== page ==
Main

How angular momentum is generated in a cosmological context is one of the key unsolved problems of cosmology. In the standard model of structure formation, small overdensities present in the early Universe grow via gravitational instability as matter flows from under- to overdense regions. Such a potential flow is irrotational or curl free: there is no primordial rotation in the early Universe and angular momentum must be generated as structures form.

Tidal torque theory1,2,3,4,5,6,7,8,9 provides one explanation—the misalignment of the inertia tensor of a gravitationally collapsing region of space with the tidal (shear) field can give rise to torques that spin up the collapsing material1,3,8. Such an explanation is valid only in the linear regime, namely in the limit where density perturbations are small with respect to the mean and where flows are laminar. As a collapsing region reaches turnaround, tidal torques cease to be effective and the final angular momentum of a collapsed region is far from what tidal torque theory would predict9,10,11. Although one recent study12 has demonstrated that galaxy spin direction (that is, clockwise versus anticlockwise) can be predicted from initial conditions, revealing a critical clue to the nonlinear acquisition of angular momentum, our understanding of spin magnitude, direction and history remains in its infancy. Regions that are still in the linear or quasilinear phase of collapse could provide a better stage for the application of tidal torque theory.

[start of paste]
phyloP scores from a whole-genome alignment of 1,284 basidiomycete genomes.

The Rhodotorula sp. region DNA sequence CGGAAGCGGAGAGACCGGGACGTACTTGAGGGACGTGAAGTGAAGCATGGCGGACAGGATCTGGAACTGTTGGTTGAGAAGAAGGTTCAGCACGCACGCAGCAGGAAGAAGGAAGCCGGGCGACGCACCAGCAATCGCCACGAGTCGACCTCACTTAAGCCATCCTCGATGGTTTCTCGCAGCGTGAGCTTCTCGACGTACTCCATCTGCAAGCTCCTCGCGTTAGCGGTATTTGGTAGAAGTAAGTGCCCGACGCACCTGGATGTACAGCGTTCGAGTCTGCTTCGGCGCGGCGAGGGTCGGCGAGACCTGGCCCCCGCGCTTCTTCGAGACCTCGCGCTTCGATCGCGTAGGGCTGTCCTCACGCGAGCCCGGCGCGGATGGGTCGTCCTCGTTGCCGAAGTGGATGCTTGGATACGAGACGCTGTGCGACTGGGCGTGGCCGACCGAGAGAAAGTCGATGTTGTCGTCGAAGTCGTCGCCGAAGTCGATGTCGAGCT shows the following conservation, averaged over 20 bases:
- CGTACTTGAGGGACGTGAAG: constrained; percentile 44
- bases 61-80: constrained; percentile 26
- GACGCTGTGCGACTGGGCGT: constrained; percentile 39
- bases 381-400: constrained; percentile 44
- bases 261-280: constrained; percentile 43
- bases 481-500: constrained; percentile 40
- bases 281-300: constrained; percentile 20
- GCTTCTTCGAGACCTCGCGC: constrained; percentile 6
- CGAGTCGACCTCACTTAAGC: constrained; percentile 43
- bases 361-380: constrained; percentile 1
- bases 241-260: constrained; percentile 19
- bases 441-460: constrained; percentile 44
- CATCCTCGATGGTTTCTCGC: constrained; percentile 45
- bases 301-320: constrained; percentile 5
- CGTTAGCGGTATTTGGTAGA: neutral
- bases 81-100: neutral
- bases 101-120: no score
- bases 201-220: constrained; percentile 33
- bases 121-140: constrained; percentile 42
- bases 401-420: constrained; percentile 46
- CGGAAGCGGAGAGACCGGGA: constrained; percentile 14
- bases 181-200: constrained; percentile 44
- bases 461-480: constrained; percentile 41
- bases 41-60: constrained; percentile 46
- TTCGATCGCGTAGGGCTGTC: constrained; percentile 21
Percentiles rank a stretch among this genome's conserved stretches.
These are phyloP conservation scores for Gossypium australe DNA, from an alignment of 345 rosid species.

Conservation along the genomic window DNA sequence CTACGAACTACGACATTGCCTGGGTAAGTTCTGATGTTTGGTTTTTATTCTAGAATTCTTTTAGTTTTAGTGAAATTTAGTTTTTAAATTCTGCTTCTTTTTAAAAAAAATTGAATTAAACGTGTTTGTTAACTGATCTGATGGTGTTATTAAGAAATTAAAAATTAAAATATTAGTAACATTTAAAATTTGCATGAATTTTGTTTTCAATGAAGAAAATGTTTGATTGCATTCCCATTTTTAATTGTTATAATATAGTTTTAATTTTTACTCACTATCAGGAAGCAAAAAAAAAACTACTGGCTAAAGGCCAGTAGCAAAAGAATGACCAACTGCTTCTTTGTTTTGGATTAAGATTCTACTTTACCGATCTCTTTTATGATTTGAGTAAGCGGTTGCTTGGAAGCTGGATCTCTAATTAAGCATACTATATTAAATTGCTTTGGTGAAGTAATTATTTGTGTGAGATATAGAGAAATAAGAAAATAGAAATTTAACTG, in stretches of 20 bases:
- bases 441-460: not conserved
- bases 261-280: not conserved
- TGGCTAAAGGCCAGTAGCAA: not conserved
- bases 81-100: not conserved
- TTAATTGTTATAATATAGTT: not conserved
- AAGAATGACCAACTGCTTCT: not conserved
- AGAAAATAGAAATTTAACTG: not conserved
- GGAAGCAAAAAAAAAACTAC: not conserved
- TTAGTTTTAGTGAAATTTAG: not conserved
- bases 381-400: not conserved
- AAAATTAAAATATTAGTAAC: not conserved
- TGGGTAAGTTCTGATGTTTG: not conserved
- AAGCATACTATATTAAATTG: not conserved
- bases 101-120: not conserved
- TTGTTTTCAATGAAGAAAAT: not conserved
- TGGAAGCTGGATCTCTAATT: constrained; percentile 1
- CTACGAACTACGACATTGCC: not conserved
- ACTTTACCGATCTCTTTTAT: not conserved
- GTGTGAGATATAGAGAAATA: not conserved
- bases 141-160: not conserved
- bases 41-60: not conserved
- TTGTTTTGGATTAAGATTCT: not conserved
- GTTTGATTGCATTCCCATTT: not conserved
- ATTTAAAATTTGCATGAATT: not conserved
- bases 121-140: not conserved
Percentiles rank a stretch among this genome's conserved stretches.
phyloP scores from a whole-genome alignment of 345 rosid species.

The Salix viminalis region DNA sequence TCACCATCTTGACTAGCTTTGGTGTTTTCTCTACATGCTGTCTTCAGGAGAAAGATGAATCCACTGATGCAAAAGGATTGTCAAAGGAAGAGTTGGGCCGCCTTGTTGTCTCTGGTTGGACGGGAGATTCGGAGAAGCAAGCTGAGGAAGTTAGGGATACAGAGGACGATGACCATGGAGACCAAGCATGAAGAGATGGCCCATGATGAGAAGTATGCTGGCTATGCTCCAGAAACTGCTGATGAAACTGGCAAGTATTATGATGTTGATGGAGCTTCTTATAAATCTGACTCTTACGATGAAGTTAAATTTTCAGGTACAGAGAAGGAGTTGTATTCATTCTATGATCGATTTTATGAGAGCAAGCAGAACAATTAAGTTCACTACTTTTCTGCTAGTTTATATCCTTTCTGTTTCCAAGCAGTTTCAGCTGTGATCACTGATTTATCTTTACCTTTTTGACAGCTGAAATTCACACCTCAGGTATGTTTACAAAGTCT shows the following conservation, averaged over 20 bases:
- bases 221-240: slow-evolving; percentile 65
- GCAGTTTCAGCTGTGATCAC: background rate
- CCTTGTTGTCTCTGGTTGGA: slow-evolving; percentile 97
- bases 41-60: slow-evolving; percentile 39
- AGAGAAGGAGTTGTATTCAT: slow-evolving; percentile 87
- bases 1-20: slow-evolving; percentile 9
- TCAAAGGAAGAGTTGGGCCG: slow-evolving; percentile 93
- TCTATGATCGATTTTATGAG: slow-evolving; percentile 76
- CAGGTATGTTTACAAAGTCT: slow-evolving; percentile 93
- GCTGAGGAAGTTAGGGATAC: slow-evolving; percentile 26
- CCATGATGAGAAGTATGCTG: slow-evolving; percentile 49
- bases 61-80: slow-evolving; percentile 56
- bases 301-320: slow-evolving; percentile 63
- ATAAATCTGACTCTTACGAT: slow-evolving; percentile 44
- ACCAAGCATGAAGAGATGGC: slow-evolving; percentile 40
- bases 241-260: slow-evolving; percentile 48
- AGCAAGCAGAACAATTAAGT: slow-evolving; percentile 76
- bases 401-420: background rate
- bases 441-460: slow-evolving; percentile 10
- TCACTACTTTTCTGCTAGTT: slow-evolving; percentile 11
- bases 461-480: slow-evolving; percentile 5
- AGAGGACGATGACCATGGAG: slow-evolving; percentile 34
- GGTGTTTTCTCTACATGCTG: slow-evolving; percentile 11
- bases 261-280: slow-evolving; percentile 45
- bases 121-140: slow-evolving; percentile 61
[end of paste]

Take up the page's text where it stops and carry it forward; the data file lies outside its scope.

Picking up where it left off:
Cosmic filaments13, being quasilinear extended topographical features of the galaxy distribution, provide such an environment. Yet, owing to the challenges in characterizing and identifying such objects, potential rotation on the scales of cosmic filaments has been discussed14 but never measured until now.